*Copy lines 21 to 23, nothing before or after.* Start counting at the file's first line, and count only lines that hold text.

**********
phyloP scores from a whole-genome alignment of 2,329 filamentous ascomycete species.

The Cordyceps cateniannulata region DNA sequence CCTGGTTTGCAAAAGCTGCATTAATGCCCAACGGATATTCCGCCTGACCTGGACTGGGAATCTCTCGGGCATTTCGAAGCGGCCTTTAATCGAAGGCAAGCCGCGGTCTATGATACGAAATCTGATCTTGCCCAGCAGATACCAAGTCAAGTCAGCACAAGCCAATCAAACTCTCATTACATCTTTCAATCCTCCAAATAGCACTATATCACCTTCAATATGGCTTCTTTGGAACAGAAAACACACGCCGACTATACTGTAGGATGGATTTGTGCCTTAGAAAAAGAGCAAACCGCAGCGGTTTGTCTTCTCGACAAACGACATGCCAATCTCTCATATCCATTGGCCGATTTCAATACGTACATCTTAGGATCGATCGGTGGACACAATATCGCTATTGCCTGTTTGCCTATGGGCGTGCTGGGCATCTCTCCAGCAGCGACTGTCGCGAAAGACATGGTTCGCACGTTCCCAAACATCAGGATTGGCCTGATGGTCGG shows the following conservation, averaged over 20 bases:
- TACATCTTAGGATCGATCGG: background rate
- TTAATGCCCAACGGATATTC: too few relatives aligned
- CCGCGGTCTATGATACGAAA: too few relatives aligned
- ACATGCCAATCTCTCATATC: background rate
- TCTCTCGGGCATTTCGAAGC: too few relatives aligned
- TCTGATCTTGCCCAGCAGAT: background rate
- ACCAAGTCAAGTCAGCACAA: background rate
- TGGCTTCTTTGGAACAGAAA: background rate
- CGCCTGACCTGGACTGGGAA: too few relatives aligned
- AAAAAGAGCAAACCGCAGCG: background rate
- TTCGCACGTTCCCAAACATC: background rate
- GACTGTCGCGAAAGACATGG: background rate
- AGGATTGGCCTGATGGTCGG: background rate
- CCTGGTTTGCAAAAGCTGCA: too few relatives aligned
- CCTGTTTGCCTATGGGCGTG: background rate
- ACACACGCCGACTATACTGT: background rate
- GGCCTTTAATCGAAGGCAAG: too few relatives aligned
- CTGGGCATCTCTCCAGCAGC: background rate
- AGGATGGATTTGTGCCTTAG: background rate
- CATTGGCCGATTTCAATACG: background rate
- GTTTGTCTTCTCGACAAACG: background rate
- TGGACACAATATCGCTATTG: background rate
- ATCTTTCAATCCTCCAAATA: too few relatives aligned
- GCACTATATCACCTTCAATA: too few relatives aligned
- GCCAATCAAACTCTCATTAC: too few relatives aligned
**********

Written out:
- AGGATGGATTTGTGCCTTAG: background rate
- CATTGGCCGATTTCAATACG: background rate
- GTTTGTCTTCTCGACAAACG: background rate